All Day Capacity
I spent last winter wandering around western Washington with this pack on my back, casting to sea-run cutthroats and chasing steelhead on big rivers.
At first I was ready to dismiss the pack as a burden, but then I cinched the adjustable waist and shoulder straps and the pack made sense: I comfortably carried in the back of the pack a 35mm camera body with a fisheye lens and two telephoto lenses, plus various other small items, including a light rain jacket, several shooting heads, a water bottle, and a flask.
For those who fish from a boat or just wander a little ways off the highway, this pack might be overkill. For those who hit it hard and spend full days on the water accessing remote runs, this thing solves the pack-it-along mystery.
The specs: the Wildhorse offers 1,343 cubic inches in the backpack portion and it supplies a variety of pockets (eight in all), including fold down fly trays. Loops and tags offer places to pinch forceps and other paraphernalia. Inside anglers find four interior pockets. In addition, this pack offers two integrated rod tube holders. If you want to carry a lot of water with you there’s an option to purchase and implement a 100-ounce water bladder.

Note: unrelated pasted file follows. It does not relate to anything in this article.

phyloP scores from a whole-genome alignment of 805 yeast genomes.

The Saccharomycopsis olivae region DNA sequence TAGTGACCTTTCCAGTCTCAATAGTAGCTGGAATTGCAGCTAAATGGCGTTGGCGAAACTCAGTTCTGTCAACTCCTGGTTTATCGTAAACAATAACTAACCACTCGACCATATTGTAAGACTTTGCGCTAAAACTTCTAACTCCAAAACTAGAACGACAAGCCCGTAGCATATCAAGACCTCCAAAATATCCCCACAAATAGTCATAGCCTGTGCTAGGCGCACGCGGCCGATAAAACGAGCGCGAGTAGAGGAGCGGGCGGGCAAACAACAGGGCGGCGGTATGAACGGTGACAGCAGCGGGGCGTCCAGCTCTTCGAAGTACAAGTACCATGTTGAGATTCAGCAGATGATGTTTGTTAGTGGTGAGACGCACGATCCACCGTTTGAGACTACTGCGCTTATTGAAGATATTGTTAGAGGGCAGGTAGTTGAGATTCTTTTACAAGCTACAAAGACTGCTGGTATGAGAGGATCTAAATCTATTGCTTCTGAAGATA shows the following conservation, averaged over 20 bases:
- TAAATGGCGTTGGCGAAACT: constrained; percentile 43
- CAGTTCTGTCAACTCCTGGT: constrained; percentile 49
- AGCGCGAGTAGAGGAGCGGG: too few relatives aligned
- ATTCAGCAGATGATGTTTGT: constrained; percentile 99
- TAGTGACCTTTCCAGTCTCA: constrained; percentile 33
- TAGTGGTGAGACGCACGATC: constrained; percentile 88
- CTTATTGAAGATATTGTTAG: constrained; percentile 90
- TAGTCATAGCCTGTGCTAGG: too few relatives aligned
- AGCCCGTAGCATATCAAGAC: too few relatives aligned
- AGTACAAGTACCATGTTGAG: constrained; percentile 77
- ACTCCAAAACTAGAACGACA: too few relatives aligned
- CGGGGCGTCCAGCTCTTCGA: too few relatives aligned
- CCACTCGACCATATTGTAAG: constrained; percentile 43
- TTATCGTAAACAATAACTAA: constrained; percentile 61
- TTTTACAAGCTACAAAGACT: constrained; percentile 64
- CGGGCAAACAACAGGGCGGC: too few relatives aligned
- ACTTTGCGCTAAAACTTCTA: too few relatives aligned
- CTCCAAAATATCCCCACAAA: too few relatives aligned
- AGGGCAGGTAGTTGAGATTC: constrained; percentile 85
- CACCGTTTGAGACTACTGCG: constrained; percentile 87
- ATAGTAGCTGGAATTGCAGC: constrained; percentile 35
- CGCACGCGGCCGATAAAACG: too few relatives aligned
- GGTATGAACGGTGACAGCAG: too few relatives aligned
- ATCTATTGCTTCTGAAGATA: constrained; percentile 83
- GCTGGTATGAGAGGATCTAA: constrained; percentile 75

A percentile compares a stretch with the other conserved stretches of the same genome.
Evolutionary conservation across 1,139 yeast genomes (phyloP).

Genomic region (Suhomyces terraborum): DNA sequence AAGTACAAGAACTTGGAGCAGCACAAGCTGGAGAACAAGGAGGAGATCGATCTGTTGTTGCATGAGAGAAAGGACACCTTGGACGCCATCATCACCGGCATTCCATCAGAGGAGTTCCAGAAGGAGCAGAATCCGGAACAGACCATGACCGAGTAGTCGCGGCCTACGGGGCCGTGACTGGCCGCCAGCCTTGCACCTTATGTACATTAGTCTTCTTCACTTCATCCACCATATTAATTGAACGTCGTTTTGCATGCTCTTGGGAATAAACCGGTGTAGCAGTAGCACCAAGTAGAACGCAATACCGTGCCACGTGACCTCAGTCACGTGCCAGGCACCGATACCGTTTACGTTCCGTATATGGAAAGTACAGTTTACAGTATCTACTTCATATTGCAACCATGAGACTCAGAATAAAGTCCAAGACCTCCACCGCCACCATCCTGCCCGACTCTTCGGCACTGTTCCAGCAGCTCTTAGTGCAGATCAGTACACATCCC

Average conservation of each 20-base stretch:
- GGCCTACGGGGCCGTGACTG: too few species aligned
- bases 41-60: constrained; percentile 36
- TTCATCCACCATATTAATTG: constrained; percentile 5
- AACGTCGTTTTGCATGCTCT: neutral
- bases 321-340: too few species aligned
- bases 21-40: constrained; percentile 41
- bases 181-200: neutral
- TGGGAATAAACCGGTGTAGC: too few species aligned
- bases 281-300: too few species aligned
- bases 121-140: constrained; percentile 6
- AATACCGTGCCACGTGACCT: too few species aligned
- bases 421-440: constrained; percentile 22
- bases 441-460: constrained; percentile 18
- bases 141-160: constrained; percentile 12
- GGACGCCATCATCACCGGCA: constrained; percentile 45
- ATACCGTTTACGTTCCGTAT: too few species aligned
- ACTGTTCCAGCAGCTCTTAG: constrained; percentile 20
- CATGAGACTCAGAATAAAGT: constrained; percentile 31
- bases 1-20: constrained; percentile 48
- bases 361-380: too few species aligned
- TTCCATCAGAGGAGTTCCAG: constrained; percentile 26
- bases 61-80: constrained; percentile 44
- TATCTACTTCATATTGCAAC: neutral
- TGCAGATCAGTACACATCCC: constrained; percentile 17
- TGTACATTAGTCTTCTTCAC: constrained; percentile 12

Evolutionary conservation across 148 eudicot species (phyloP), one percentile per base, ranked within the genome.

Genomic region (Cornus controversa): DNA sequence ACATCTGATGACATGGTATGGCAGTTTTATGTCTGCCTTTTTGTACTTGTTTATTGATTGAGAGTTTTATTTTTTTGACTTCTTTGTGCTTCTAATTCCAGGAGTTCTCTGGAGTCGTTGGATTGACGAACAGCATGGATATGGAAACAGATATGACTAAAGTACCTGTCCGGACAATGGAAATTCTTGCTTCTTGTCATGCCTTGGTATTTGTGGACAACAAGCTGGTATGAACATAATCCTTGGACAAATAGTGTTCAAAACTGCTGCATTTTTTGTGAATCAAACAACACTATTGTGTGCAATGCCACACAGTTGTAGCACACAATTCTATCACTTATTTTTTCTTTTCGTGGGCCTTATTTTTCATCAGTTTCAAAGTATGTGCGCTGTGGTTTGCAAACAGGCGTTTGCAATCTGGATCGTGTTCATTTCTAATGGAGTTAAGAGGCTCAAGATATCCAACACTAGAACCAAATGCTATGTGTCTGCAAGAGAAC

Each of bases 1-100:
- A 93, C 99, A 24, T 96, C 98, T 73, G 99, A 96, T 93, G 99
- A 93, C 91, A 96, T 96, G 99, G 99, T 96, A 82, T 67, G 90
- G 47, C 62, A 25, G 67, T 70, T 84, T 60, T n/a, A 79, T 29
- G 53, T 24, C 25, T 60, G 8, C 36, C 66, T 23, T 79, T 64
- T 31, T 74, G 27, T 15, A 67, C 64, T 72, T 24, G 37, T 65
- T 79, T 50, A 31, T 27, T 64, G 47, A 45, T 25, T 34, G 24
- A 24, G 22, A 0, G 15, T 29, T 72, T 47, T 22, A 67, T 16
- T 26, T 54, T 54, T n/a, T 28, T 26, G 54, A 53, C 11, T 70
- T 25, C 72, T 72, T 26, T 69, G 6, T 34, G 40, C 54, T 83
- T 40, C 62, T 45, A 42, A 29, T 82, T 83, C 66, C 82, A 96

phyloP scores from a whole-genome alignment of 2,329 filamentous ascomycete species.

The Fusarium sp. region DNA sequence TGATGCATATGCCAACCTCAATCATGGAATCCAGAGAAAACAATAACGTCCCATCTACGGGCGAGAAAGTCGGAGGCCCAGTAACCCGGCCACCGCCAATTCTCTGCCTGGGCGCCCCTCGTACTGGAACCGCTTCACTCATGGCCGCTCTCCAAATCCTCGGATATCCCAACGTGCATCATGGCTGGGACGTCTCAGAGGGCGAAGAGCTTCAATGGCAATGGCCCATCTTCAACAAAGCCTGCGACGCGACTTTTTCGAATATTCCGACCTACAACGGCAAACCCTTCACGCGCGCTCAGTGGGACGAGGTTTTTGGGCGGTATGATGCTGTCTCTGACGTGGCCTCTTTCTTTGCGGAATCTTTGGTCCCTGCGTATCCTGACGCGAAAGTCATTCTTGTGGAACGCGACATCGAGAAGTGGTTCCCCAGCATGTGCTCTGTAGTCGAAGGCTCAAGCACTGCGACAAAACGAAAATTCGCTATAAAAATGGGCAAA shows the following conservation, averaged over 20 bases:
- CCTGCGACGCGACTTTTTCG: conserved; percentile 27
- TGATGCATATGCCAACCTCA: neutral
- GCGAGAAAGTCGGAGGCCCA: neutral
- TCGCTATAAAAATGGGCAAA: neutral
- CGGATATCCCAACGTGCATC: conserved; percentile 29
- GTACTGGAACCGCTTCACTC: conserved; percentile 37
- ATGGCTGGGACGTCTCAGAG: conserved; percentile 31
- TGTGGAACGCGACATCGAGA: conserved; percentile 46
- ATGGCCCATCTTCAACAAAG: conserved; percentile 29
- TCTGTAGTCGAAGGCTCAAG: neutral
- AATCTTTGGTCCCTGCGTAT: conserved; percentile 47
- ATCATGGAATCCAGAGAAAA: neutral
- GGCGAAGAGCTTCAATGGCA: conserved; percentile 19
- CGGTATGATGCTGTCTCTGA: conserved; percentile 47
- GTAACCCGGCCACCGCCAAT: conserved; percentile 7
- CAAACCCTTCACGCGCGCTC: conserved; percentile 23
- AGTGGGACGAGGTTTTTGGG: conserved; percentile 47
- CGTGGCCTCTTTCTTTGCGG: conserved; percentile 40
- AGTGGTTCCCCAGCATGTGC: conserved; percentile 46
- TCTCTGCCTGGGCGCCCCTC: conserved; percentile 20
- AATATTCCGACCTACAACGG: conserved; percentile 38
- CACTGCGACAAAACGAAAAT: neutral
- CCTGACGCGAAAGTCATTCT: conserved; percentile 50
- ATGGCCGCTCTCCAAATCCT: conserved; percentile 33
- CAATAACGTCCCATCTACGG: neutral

There were only a couple deficiencies I found in this pack. First, with all the weight I carry, meaning camera equipment, I wish the waist straps cinched a little tighter. Also, the lower side pockets are difficult to access and almost impossible to zip closed with one hand. I thought the front fold-down fly trays may be a little bulky and in the way of a spey style cast but the pack proved me wrong.
Overall, this is a pack to own if you go hardcore and spend full days, from the time you leave the pickup to the time you get back, on the water. Check out this pack at fishpondusa.com